The populist right stepped up pressure on journalists during 2000. Libel suits and verbal intimidation of journalists increased against a background of narrow control of the written press and a monopoly of public television.
Austria was criticised on 11 January by the European Human Rights Court for violating freedom of expression with a ban on the magazine News from publishing photos of a neo-Nazi supporter suspected of sending a letter-bomb. The Court said the ban was unjustified since other media continued to publish photos of the man and because the photos did not harm his right to privacy. Austria was ordered to pay 276,105 schillings (20,000 euros) in damages.
In early February 2000, Gerhard Marschall, a journalist on the daily Oberösterreichische Nachrichten (close to the Conservative Party), was dismissed when the government coalition of the FPÖ (Freedom Party) and the ÖVP (Conservative Party) took office, on grounds that his "critical view of things was no longer appropriate with the arrival in power of the new govemment," according to the newspaper Der Standard.
A journalist from the magazine Profil, Adelheid Wölfl, who was working on a profile of justice minister Dieter Böhmdorfer, was interrogated by police on 20 September. Wölfl was looking into the much-criticised methods of the minister's law firm, Böhmdorfer and Gheneff. She had phoned an employee of the firm who had not wanted to talk on the record. The reporter left her number to call back. Five minutes later, a member of the firm phoned the journalist and accused her of trying to infiltrate the firm and warned there would be "repercussions."
A crew from the Czech public TV station CT1 was turned back at the Austrian border post at Ceske Velenice-Gmünd on 3 November. The joumalists wanted to film Austrian anti-nuclear campaigners who had been blocking the border crossing since that morning in protest against the starting up of the nuclear power station at Temelin, 90 km south of Prague and 60 km from the Austrian border.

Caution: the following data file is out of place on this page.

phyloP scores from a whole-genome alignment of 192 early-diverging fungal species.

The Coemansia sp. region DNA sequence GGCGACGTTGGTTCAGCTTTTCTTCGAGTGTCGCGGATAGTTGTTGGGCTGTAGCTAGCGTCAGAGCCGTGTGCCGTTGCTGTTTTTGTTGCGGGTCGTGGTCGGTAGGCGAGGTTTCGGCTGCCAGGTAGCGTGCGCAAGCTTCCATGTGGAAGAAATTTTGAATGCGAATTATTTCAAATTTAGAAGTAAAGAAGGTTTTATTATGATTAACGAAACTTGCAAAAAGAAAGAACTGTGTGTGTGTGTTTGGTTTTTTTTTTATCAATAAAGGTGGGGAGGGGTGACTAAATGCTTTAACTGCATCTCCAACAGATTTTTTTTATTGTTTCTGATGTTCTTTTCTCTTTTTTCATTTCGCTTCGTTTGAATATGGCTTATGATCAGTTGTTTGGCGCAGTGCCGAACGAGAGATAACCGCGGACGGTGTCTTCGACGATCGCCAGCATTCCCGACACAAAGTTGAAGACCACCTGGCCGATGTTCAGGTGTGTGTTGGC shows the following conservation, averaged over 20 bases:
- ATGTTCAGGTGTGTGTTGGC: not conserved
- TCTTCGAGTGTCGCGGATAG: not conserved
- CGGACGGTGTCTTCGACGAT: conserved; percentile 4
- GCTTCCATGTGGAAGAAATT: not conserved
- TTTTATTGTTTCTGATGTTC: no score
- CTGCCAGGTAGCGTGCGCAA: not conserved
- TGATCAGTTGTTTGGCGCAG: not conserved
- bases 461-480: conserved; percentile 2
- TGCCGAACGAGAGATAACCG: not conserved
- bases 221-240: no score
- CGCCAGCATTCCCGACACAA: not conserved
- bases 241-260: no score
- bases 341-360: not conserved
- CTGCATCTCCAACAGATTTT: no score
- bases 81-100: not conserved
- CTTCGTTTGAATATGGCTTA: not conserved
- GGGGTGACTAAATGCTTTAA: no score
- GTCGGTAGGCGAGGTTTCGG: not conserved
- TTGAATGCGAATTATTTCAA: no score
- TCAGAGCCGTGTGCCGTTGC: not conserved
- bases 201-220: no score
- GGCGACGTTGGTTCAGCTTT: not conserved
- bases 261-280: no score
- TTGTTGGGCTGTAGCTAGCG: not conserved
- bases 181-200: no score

The Austrian news agency APA lodged a complaint in early November against the FPÖ, and its official press office, the Freiheitlicher Pressedienst (FPD), after violent attacks on one of APA's regional bureau chiefs. The APA correspondent in Klagenfurt (in Carinthia, where FPÖ leader Jörg Haider is governor) had reported on discussion inside the FPÖ and "well-informed circles" about the aim of the partys special congress at Villach on 9 November. The FPÖ had attacked the joumalist for "insulting" the FPÖ and "discrediting a political leader" and demanded that the APA management immediately correct the report which it said had been "concocted by a journalist who has lost his balance and written a report full of absurdities, lies and inaccuracies."
A freelance photographer, Gianluca Faccio, was attacked by two plainclothes police while covering a student demonstration in Vienna on 5 December and ordered to leave the scene. When he said he was a press photographer, the police asked for his press card, beat him and smashed his camera.
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